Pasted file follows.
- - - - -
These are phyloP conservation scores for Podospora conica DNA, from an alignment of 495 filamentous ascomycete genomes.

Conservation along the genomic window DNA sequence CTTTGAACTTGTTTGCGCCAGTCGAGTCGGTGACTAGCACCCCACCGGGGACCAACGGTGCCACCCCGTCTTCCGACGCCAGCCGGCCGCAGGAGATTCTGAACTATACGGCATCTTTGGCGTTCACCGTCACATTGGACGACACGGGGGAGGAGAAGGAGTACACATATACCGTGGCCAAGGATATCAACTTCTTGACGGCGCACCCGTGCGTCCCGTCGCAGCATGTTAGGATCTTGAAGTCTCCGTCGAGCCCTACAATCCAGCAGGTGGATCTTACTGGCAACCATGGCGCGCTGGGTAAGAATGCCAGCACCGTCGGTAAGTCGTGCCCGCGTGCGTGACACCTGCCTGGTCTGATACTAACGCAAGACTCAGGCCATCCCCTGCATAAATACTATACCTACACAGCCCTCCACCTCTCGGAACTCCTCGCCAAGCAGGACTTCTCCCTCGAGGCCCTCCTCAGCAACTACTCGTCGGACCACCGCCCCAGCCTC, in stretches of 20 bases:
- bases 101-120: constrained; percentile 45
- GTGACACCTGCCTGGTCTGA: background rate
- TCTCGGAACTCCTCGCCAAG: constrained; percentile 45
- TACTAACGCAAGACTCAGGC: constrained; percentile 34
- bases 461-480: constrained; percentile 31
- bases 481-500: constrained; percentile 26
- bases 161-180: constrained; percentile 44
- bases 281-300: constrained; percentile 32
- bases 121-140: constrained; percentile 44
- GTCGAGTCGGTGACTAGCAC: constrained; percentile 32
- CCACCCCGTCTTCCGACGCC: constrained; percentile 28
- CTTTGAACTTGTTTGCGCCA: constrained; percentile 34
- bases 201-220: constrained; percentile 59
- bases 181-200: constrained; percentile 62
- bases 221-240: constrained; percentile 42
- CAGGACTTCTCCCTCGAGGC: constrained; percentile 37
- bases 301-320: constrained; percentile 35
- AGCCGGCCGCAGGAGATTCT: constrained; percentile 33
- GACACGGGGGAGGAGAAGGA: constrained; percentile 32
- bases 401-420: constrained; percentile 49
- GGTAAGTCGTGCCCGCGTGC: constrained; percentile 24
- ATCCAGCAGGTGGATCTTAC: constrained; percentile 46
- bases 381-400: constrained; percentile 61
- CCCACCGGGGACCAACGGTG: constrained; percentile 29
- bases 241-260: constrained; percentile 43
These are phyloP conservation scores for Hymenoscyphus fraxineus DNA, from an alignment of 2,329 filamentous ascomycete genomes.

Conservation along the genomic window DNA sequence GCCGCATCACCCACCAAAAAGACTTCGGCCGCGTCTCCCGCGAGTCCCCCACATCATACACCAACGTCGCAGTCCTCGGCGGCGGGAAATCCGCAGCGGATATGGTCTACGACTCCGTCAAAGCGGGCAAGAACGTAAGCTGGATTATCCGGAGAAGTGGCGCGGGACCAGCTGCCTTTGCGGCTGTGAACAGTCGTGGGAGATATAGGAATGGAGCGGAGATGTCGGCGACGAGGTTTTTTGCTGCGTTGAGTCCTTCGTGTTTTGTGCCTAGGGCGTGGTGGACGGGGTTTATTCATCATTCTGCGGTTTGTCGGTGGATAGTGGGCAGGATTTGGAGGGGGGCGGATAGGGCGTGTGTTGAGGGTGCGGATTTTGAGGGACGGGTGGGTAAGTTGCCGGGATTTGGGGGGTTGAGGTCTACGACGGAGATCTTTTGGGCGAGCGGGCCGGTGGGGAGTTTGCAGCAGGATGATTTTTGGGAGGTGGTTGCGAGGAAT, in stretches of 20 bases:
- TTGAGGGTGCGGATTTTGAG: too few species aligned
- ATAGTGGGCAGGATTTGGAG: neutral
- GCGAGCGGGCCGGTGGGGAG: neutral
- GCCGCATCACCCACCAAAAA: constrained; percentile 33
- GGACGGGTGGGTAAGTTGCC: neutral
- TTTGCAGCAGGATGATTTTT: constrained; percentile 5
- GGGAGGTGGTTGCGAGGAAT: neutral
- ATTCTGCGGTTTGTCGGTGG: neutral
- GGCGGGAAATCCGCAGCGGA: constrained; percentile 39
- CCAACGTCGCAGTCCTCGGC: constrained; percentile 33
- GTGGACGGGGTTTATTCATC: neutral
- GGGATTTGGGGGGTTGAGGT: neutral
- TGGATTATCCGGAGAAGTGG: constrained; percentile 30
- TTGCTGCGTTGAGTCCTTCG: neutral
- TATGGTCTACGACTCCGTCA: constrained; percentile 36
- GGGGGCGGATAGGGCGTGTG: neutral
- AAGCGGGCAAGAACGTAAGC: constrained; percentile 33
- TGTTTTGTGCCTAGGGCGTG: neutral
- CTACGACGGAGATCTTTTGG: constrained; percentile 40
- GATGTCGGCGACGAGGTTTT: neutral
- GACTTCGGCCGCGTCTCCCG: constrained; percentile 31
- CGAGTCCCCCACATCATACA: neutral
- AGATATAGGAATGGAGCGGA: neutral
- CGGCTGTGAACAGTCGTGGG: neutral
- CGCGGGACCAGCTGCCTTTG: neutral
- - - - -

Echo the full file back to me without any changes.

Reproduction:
These are phyloP conservation scores for Podospora conica DNA, from an alignment of 495 filamentous ascomycete genomes.

Conservation along the genomic window DNA sequence CTTTGAACTTGTTTGCGCCAGTCGAGTCGGTGACTAGCACCCCACCGGGGACCAACGGTGCCACCCCGTCTTCCGACGCCAGCCGGCCGCAGGAGATTCTGAACTATACGGCATCTTTGGCGTTCACCGTCACATTGGACGACACGGGGGAGGAGAAGGAGTACACATATACCGTGGCCAAGGATATCAACTTCTTGACGGCGCACCCGTGCGTCCCGTCGCAGCATGTTAGGATCTTGAAGTCTCCGTCGAGCCCTACAATCCAGCAGGTGGATCTTACTGGCAACCATGGCGCGCTGGGTAAGAATGCCAGCACCGTCGGTAAGTCGTGCCCGCGTGCGTGACACCTGCCTGGTCTGATACTAACGCAAGACTCAGGCCATCCCCTGCATAAATACTATACCTACACAGCCCTCCACCTCTCGGAACTCCTCGCCAAGCAGGACTTCTCCCTCGAGGCCCTCCTCAGCAACTACTCGTCGGACCACCGCCCCAGCCTC, in stretches of 20 bases:
- bases 101-120: constrained; percentile 45
- GTGACACCTGCCTGGTCTGA: background rate
- TCTCGGAACTCCTCGCCAAG: constrained; percentile 45
- TACTAACGCAAGACTCAGGC: constrained; percentile 34
- bases 461-480: constrained; percentile 31
- bases 481-500: constrained; percentile 26
- bases 161-180: constrained; percentile 44
- bases 281-300: constrained; percentile 32
- bases 121-140: constrained; percentile 44
- GTCGAGTCGGTGACTAGCAC: constrained; percentile 32
- CCACCCCGTCTTCCGACGCC: constrained; percentile 28
- CTTTGAACTTGTTTGCGCCA: constrained; percentile 34
- bases 201-220: constrained; percentile 59
- bases 181-200: constrained; percentile 62
- bases 221-240: constrained; percentile 42
- CAGGACTTCTCCCTCGAGGC: constrained; percentile 37
- bases 301-320: constrained; percentile 35
- AGCCGGCCGCAGGAGATTCT: constrained; percentile 33
- GACACGGGGGAGGAGAAGGA: constrained; percentile 32
- bases 401-420: constrained; percentile 49
- GGTAAGTCGTGCCCGCGTGC: constrained; percentile 24
- ATCCAGCAGGTGGATCTTAC: constrained; percentile 46
- bases 381-400: constrained; percentile 61
- CCCACCGGGGACCAACGGTG: constrained; percentile 29
- bases 241-260: constrained; percentile 43
These are phyloP conservation scores for Hymenoscyphus fraxineus DNA, from an alignment of 2,329 filamentous ascomycete genomes.

Conservation along the genomic window DNA sequence GCCGCATCACCCACCAAAAAGACTTCGGCCGCGTCTCCCGCGAGTCCCCCACATCATACACCAACGTCGCAGTCCTCGGCGGCGGGAAATCCGCAGCGGATATGGTCTACGACTCCGTCAAAGCGGGCAAGAACGTAAGCTGGATTATCCGGAGAAGTGGCGCGGGACCAGCTGCCTTTGCGGCTGTGAACAGTCGTGGGAGATATAGGAATGGAGCGGAGATGTCGGCGACGAGGTTTTTTGCTGCGTTGAGTCCTTCGTGTTTTGTGCCTAGGGCGTGGTGGACGGGGTTTATTCATCATTCTGCGGTTTGTCGGTGGATAGTGGGCAGGATTTGGAGGGGGGCGGATAGGGCGTGTGTTGAGGGTGCGGATTTTGAGGGACGGGTGGGTAAGTTGCCGGGATTTGGGGGGTTGAGGTCTACGACGGAGATCTTTTGGGCGAGCGGGCCGGTGGGGAGTTTGCAGCAGGATGATTTTTGGGAGGTGGTTGCGAGGAAT, in stretches of 20 bases:
- TTGAGGGTGCGGATTTTGAG: too few species aligned
- ATAGTGGGCAGGATTTGGAG: neutral
- GCGAGCGGGCCGGTGGGGAG: neutral
- GCCGCATCACCCACCAAAAA: constrained; percentile 33
- GGACGGGTGGGTAAGTTGCC: neutral
- TTTGCAGCAGGATGATTTTT: constrained; percentile 5
- GGGAGGTGGTTGCGAGGAAT: neutral
- ATTCTGCGGTTTGTCGGTGG: neutral
- GGCGGGAAATCCGCAGCGGA: constrained; percentile 39
- CCAACGTCGCAGTCCTCGGC: constrained; percentile 33
- GTGGACGGGGTTTATTCATC: neutral
- GGGATTTGGGGGGTTGAGGT: neutral
- TGGATTATCCGGAGAAGTGG: constrained; percentile 30
- TTGCTGCGTTGAGTCCTTCG: neutral
- TATGGTCTACGACTCCGTCA: constrained; percentile 36
- GGGGGCGGATAGGGCGTGTG: neutral
- AAGCGGGCAAGAACGTAAGC: constrained; percentile 33
- TGTTTTGTGCCTAGGGCGTG: neutral
- CTACGACGGAGATCTTTTGG: constrained; percentile 40
- GATGTCGGCGACGAGGTTTT: neutral
- GACTTCGGCCGCGTCTCCCG: constrained; percentile 31
- CGAGTCCCCCACATCATACA: neutral
- AGATATAGGAATGGAGCGGA: neutral
- CGGCTGTGAACAGTCGTGGG: neutral
- CGCGGGACCAGCTGCCTTTG: neutral